Commentary

The Messages We Are Sending

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Tamar Snyder Chaitovsky

Editors’ Introduction: The past year has been full of conversations, statements, and publications surrounding the topic of women’s roles in Orthodox Judaism. Among the many issues underlying this important and continued dialogue is how women experience their religious lives, and what will enable them to foster and sustain a relationship with God. The Lehrhaus therefore presents this three-part symposium. We thank Tova Warburg Sinensky for spearheading and serving as guest editor for this project.

A Spirited Quest  – Dr. Giti Bendheim

Supporting Women’s Avodat Hashem Across the Lifespan: Reflections and Recommendations – Tova Warburg Sinensky

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The messages my Modern Orthodox community has been sending me—as a woman in my thirties, a wife, and mother of three kids under the age of eight—have been disappointing, to say the least.

We—mothers of young children, many of whom work full-time outside the home—are encouraged to cook multi-course Shabbat and holiday meals for new parents and those who are ill, and host large meals for new families who recently joined the community. We’re also expected to actively volunteer time and donate money to our shuls and day schools. These are valuable hesed opportunities, but they fall largely on us women. (When was the last time a man signed up to prepare baby meals?)

And what about our spiritual lives? Davening even once a day? Attending shul on Shabbat (and not just showing up for the kiddush at the end)? Participating in shiurim on a regular basis or having a weekly havruta? The message I hear is that such activities are just not important during this stage of life; we’ll have the opportunity to attend plenty of shiurim when the children are older. Doing so now is nice, of course—no one would challenge that—but such spiritual engagement is considered a luxury.

The problem is that without engaging in the spiritual—the learning, the davening, communicating with Hashem and developing a close relationship with Him—all of these other things (the hesed, the cooking, the Sisterhood board meetings) begin to feel like a drag. They’re divorced from meaning. Another demand on top of an already overflowing schedule.

And if you’re anything like me, you might find yourself waking up one morning after years of nursing, pumping, and middle-of-the-night wakings, teething, and bed-wetting, and realizing that Hashem and I—we aren’t really on speaking terms. I’m not angry at Hashem. (How could I be? He’s blessed me with so much goodness!) But He just doesn’t factor into my life in as meaningful a way as He used to.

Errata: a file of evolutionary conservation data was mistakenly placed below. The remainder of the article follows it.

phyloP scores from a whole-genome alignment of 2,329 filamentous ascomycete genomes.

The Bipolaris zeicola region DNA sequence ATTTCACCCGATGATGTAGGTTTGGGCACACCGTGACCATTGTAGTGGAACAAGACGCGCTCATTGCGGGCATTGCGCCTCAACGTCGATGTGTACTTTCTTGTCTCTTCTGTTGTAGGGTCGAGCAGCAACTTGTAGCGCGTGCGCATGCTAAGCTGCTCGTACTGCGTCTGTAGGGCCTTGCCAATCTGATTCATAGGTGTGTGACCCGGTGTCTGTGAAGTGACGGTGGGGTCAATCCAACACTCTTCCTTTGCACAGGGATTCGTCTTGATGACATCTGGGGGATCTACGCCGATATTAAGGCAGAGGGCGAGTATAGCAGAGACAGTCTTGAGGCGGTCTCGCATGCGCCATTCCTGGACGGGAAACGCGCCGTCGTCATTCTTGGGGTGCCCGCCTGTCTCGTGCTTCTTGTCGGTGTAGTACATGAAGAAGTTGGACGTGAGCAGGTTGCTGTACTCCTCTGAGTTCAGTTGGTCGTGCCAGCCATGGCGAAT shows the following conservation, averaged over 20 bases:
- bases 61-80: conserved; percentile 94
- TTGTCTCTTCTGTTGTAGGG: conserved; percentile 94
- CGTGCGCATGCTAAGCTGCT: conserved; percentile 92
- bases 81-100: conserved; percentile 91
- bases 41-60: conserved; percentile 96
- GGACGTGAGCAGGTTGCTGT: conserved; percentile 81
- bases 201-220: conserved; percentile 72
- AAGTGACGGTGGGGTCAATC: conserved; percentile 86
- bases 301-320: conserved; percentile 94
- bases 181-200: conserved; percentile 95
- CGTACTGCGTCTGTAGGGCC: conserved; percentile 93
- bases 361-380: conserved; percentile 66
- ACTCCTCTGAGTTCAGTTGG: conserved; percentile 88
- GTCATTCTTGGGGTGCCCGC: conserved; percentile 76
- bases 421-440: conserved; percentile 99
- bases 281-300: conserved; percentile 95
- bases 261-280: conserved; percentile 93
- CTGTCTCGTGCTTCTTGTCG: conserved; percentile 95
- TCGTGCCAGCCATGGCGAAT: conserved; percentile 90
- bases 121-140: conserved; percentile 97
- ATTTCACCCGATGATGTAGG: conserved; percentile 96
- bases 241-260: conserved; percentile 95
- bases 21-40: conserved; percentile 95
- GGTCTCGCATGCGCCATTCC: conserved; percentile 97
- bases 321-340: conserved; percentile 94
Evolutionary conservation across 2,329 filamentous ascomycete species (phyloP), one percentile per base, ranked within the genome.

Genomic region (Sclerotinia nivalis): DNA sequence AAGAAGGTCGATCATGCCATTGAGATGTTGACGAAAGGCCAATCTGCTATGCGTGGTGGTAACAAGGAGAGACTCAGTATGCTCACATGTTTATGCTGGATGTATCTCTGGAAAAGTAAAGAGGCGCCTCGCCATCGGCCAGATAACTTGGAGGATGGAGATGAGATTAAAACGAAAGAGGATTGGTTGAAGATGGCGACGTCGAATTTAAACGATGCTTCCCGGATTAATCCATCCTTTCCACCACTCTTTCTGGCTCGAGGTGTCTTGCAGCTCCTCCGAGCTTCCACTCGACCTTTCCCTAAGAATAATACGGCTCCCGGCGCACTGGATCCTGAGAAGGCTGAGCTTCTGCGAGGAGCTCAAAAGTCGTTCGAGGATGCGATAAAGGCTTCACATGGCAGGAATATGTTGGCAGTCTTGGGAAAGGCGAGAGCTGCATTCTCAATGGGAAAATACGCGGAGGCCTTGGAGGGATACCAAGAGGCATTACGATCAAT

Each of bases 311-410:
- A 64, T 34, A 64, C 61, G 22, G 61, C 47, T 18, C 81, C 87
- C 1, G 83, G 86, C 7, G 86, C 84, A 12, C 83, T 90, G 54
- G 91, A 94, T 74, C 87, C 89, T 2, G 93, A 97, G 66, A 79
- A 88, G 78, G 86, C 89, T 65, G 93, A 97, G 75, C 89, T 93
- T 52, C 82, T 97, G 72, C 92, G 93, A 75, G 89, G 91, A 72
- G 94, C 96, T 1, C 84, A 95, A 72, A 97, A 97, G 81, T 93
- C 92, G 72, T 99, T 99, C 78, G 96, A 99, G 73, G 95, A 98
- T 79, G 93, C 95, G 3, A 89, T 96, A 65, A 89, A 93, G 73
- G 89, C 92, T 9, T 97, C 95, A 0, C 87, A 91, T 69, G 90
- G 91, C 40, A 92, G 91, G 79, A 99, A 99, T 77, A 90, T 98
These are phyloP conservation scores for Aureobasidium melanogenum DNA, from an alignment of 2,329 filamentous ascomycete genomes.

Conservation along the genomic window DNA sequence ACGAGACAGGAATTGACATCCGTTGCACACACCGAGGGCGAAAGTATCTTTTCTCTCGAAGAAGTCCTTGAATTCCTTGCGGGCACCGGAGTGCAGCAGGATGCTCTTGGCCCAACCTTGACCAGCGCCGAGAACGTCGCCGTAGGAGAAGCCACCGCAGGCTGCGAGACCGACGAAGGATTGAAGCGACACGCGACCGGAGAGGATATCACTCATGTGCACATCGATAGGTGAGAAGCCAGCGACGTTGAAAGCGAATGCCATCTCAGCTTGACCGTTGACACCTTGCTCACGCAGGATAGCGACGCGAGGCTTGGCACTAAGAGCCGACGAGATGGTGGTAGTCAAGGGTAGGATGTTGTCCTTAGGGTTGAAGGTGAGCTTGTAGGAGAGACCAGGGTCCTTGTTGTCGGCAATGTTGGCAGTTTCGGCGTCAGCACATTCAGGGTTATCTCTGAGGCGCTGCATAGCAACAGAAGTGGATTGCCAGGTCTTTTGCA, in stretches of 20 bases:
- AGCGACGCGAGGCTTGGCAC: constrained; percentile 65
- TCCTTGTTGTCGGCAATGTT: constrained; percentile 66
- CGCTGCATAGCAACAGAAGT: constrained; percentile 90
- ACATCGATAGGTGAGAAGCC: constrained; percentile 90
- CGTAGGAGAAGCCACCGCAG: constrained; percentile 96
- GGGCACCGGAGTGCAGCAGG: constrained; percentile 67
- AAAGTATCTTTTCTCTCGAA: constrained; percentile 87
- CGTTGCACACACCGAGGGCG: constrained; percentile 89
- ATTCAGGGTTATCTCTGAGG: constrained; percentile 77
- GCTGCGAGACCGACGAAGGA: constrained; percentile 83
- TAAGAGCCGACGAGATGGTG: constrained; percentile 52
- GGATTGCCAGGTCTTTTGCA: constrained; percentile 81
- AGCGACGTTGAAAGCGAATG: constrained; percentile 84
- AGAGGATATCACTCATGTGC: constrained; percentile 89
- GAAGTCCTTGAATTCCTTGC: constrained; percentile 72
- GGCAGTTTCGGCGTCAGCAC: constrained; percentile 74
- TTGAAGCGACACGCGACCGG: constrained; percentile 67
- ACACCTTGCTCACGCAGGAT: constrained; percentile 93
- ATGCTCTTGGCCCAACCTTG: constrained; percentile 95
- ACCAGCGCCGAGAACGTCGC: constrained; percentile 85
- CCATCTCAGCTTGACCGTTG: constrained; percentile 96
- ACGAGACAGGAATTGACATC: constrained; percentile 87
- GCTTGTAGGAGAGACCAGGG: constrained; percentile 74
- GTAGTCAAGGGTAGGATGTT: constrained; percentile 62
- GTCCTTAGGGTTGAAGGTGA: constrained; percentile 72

After all, we don’t talk much.

A decade (or longer!) is a long time to spend bereft of spirituality. As I begin to contemplate the next stage—a future in which I will no longer be bogged down by strollers and sippy cups and diapers and bibs—I think about all I have lost during this time, from a spiritual perspective. The spiritual person I was in seminary or as a newlywed? I hardly recognize her.

There are ways in which our community can do better to encourage—and support—mothers of young children in their desire for continued personal and spiritual growth while also nourishing their young and growing families.

For now, I’ve had to struggle to discover my own solutions, and find myself frustrated by the lack of communal support.

Since my youngest daughter turned a year old, I have been actively working to pick up the pieces of my shattered spirituality.

It isn’t easy. I daven most mornings, but there are times I realize as I plop into bed after a dizzyingly busy day that it just didn’t happen. I downloaded Torah podcasts to listen to during my commute in place of my go-to podcasts—but, I admit, they haven’t captured my attention in the same way. I try to attend shiurim, but after a full day of work and then the frenzied dinner-bath-book-bed routine, I’m simply too exhausted to leave the house.

My husband—who is an equal partner and does the majority of the daycare drop-offs and pick-ups and grocery shopping—has been very supportive. Together, we have come up with our own solutions, often at a significant financial (and emotional) cost.

For example, I added up the cost of childcare for our one-year-old so both my husband and I could daven in shul on Rosh Hashanah and Yom Kippur. It was $400 (above the cost of seats and yom tov meals and other hag-related costs). That’s a significant sum for many of us. Next year, my husband might attend the early morning minyan, but that would mean stepping down from davening for the amud at one of the later minyanim. As it is, everyone else gets to hear my husband’s beautiful davening except for me.

On Shabbat, my husband attends the hashkamah minyan. While he’s there, I get all three kids fed and dressed. He brings our one-year-old to a weekly haburah (if she behaves), or they hang out in the baby room while I daven upstairs in the main minyan (the other two attend youth groups).